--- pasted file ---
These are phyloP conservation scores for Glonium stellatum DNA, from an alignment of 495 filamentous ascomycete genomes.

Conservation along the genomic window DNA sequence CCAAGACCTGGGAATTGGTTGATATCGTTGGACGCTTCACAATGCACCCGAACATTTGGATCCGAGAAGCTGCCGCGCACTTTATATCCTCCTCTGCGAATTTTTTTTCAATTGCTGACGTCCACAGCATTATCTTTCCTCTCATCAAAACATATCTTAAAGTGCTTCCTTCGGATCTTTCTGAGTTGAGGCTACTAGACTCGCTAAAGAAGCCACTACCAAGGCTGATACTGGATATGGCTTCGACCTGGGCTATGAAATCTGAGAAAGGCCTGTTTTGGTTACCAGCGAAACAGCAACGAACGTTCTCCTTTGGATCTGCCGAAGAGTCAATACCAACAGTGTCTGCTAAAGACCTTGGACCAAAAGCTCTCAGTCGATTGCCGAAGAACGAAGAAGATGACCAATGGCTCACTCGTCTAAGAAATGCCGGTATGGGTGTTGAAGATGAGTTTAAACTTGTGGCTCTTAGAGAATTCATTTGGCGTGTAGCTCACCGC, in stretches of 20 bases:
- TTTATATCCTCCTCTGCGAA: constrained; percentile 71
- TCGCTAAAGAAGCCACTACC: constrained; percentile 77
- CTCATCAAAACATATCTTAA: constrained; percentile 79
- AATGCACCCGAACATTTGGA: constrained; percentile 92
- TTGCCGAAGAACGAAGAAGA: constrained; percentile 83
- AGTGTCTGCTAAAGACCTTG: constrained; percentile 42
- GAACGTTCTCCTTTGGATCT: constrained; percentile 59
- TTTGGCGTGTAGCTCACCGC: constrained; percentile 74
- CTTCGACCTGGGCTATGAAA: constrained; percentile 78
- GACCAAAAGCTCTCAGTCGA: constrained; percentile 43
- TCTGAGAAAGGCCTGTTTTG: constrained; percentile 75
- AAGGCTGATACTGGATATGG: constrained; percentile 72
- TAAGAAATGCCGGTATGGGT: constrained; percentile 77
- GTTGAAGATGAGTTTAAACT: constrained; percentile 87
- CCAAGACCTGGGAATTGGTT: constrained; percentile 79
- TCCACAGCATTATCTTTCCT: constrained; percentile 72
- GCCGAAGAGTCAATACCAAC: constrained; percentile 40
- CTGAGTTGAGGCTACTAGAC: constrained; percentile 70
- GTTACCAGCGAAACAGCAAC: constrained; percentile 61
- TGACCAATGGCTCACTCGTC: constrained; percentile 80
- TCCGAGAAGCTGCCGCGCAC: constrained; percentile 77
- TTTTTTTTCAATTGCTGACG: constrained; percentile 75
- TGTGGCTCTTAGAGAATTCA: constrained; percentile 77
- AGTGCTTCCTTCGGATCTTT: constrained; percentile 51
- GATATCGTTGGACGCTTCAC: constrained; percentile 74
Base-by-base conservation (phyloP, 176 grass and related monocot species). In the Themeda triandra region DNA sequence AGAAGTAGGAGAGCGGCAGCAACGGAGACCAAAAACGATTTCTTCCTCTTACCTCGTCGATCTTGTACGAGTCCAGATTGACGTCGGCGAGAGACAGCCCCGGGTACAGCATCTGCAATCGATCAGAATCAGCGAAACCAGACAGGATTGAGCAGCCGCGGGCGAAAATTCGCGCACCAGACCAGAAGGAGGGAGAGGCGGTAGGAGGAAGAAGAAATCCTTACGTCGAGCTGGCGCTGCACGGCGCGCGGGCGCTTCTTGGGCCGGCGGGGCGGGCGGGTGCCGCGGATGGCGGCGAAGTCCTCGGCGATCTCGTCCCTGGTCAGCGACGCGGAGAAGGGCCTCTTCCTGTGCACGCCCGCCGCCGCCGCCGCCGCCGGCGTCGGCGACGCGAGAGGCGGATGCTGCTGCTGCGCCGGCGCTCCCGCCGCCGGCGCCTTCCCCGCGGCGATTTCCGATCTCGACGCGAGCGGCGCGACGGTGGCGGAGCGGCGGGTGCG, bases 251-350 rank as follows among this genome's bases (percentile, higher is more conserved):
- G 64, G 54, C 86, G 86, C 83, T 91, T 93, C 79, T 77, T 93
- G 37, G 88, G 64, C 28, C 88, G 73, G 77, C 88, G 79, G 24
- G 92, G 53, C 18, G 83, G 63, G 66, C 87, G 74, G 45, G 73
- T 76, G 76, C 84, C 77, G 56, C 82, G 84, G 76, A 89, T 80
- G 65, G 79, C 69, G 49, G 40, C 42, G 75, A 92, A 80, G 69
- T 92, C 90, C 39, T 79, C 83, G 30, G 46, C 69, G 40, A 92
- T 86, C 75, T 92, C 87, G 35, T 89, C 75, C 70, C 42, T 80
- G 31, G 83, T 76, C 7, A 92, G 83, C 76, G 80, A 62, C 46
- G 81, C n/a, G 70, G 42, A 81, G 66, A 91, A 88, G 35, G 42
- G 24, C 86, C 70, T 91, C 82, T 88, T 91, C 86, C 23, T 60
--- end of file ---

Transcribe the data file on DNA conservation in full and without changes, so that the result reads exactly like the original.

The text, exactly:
These are phyloP conservation scores for Glonium stellatum DNA, from an alignment of 495 filamentous ascomycete genomes.

Conservation along the genomic window DNA sequence CCAAGACCTGGGAATTGGTTGATATCGTTGGACGCTTCACAATGCACCCGAACATTTGGATCCGAGAAGCTGCCGCGCACTTTATATCCTCCTCTGCGAATTTTTTTTCAATTGCTGACGTCCACAGCATTATCTTTCCTCTCATCAAAACATATCTTAAAGTGCTTCCTTCGGATCTTTCTGAGTTGAGGCTACTAGACTCGCTAAAGAAGCCACTACCAAGGCTGATACTGGATATGGCTTCGACCTGGGCTATGAAATCTGAGAAAGGCCTGTTTTGGTTACCAGCGAAACAGCAACGAACGTTCTCCTTTGGATCTGCCGAAGAGTCAATACCAACAGTGTCTGCTAAAGACCTTGGACCAAAAGCTCTCAGTCGATTGCCGAAGAACGAAGAAGATGACCAATGGCTCACTCGTCTAAGAAATGCCGGTATGGGTGTTGAAGATGAGTTTAAACTTGTGGCTCTTAGAGAATTCATTTGGCGTGTAGCTCACCGC, in stretches of 20 bases:
- TTTATATCCTCCTCTGCGAA: constrained; percentile 71
- TCGCTAAAGAAGCCACTACC: constrained; percentile 77
- CTCATCAAAACATATCTTAA: constrained; percentile 79
- AATGCACCCGAACATTTGGA: constrained; percentile 92
- TTGCCGAAGAACGAAGAAGA: constrained; percentile 83
- AGTGTCTGCTAAAGACCTTG: constrained; percentile 42
- GAACGTTCTCCTTTGGATCT: constrained; percentile 59
- TTTGGCGTGTAGCTCACCGC: constrained; percentile 74
- CTTCGACCTGGGCTATGAAA: constrained; percentile 78
- GACCAAAAGCTCTCAGTCGA: constrained; percentile 43
- TCTGAGAAAGGCCTGTTTTG: constrained; percentile 75
- AAGGCTGATACTGGATATGG: constrained; percentile 72
- TAAGAAATGCCGGTATGGGT: constrained; percentile 77
- GTTGAAGATGAGTTTAAACT: constrained; percentile 87
- CCAAGACCTGGGAATTGGTT: constrained; percentile 79
- TCCACAGCATTATCTTTCCT: constrained; percentile 72
- GCCGAAGAGTCAATACCAAC: constrained; percentile 40
- CTGAGTTGAGGCTACTAGAC: constrained; percentile 70
- GTTACCAGCGAAACAGCAAC: constrained; percentile 61
- TGACCAATGGCTCACTCGTC: constrained; percentile 80
- TCCGAGAAGCTGCCGCGCAC: constrained; percentile 77
- TTTTTTTTCAATTGCTGACG: constrained; percentile 75
- TGTGGCTCTTAGAGAATTCA: constrained; percentile 77
- AGTGCTTCCTTCGGATCTTT: constrained; percentile 51
- GATATCGTTGGACGCTTCAC: constrained; percentile 74
Base-by-base conservation (phyloP, 176 grass and related monocot species). In the Themeda triandra region DNA sequence AGAAGTAGGAGAGCGGCAGCAACGGAGACCAAAAACGATTTCTTCCTCTTACCTCGTCGATCTTGTACGAGTCCAGATTGACGTCGGCGAGAGACAGCCCCGGGTACAGCATCTGCAATCGATCAGAATCAGCGAAACCAGACAGGATTGAGCAGCCGCGGGCGAAAATTCGCGCACCAGACCAGAAGGAGGGAGAGGCGGTAGGAGGAAGAAGAAATCCTTACGTCGAGCTGGCGCTGCACGGCGCGCGGGCGCTTCTTGGGCCGGCGGGGCGGGCGGGTGCCGCGGATGGCGGCGAAGTCCTCGGCGATCTCGTCCCTGGTCAGCGACGCGGAGAAGGGCCTCTTCCTGTGCACGCCCGCCGCCGCCGCCGCCGCCGGCGTCGGCGACGCGAGAGGCGGATGCTGCTGCTGCGCCGGCGCTCCCGCCGCCGGCGCCTTCCCCGCGGCGATTTCCGATCTCGACGCGAGCGGCGCGACGGTGGCGGAGCGGCGGGTGCG, bases 251-350 rank as follows among this genome's bases (percentile, higher is more conserved):
- G 64, G 54, C 86, G 86, C 83, T 91, T 93, C 79, T 77, T 93
- G 37, G 88, G 64, C 28, C 88, G 73, G 77, C 88, G 79, G 24
- G 92, G 53, C 18, G 83, G 63, G 66, C 87, G 74, G 45, G 73
- T 76, G 76, C 84, C 77, G 56, C 82, G 84, G 76, A 89, T 80
- G 65, G 79, C 69, G 49, G 40, C 42, G 75, A 92, A 80, G 69
- T 92, C 90, C 39, T 79, C 83, G 30, G 46, C 69, G 40, A 92
- T 86, C 75, T 92, C 87, G 35, T 89, C 75, C 70, C 42, T 80
- G 31, G 83, T 76, C 7, A 92, G 83, C 76, G 80, A 62, C 46
- G 81, C n/a, G 70, G 42, A 81, G 66, A 91, A 88, G 35, G 42
- G 24, C 86, C 70, T 91, C 82, T 88, T 91, C 86, C 23, T 60